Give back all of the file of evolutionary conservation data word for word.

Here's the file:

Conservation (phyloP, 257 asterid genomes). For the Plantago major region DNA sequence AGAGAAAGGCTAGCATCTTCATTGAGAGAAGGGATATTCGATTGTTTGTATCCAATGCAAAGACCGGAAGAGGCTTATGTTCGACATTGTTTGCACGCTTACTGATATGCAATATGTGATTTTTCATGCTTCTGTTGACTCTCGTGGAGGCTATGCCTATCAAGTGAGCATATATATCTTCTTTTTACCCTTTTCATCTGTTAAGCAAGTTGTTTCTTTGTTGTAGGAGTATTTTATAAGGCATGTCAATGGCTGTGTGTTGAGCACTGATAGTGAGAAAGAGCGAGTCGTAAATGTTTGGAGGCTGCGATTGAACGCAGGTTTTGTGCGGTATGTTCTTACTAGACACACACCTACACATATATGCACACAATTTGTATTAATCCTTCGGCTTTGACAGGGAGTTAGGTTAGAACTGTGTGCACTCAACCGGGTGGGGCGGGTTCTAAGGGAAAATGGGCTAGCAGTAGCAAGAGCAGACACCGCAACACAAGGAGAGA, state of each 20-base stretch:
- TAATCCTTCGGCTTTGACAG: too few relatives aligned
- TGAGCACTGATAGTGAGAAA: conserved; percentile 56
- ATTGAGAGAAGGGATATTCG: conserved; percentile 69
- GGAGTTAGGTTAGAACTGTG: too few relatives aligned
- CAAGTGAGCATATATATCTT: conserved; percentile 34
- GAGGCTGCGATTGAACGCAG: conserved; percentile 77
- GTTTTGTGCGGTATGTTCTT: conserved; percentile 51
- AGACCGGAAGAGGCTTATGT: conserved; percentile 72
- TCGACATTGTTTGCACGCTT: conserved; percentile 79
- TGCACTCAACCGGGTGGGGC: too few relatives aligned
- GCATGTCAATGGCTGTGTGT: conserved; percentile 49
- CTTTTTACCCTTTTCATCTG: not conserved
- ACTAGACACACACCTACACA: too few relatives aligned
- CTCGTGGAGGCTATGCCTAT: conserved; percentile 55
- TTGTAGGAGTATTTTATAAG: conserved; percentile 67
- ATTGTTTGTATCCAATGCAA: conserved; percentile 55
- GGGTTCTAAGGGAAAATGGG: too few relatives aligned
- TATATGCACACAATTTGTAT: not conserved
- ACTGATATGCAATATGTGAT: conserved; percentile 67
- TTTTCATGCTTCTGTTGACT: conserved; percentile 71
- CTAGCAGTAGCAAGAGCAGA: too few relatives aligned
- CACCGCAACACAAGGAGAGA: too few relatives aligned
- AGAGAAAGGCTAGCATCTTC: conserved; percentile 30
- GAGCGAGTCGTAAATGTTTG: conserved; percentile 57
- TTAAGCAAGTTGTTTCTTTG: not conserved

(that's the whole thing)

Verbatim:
Conservation (phyloP, 257 asterid genomes). For the Plantago major region DNA sequence AGAGAAAGGCTAGCATCTTCATTGAGAGAAGGGATATTCGATTGTTTGTATCCAATGCAAAGACCGGAAGAGGCTTATGTTCGACATTGTTTGCACGCTTACTGATATGCAATATGTGATTTTTCATGCTTCTGTTGACTCTCGTGGAGGCTATGCCTATCAAGTGAGCATATATATCTTCTTTTTACCCTTTTCATCTGTTAAGCAAGTTGTTTCTTTGTTGTAGGAGTATTTTATAAGGCATGTCAATGGCTGTGTGTTGAGCACTGATAGTGAGAAAGAGCGAGTCGTAAATGTTTGGAGGCTGCGATTGAACGCAGGTTTTGTGCGGTATGTTCTTACTAGACACACACCTACACATATATGCACACAATTTGTATTAATCCTTCGGCTTTGACAGGGAGTTAGGTTAGAACTGTGTGCACTCAACCGGGTGGGGCGGGTTCTAAGGGAAAATGGGCTAGCAGTAGCAAGAGCAGACACCGCAACACAAGGAGAGA, state of each 20-base stretch:
- TAATCCTTCGGCTTTGACAG: too few relatives aligned
- TGAGCACTGATAGTGAGAAA: conserved; percentile 56
- ATTGAGAGAAGGGATATTCG: conserved; percentile 69
- GGAGTTAGGTTAGAACTGTG: too few relatives aligned
- CAAGTGAGCATATATATCTT: conserved; percentile 34
- GAGGCTGCGATTGAACGCAG: conserved; percentile 77
- GTTTTGTGCGGTATGTTCTT: conserved; percentile 51
- AGACCGGAAGAGGCTTATGT: conserved; percentile 72
- TCGACATTGTTTGCACGCTT: conserved; percentile 79
- TGCACTCAACCGGGTGGGGC: too few relatives aligned
- GCATGTCAATGGCTGTGTGT: conserved; percentile 49
- CTTTTTACCCTTTTCATCTG: not conserved
- ACTAGACACACACCTACACA: too few relatives aligned
- CTCGTGGAGGCTATGCCTAT: conserved; percentile 55
- TTGTAGGAGTATTTTATAAG: conserved; percentile 67
- ATTGTTTGTATCCAATGCAA: conserved; percentile 55
- GGGTTCTAAGGGAAAATGGG: too few relatives aligned
- TATATGCACACAATTTGTAT: not conserved
- ACTGATATGCAATATGTGAT: conserved; percentile 67
- TTTTCATGCTTCTGTTGACT: conserved; percentile 71
- CTAGCAGTAGCAAGAGCAGA: too few relatives aligned
- CACCGCAACACAAGGAGAGA: too few relatives aligned
- AGAGAAAGGCTAGCATCTTC: conserved; percentile 30
- GAGCGAGTCGTAAATGTTTG: conserved; percentile 57
- TTAAGCAAGTTGTTTCTTTG: not conserved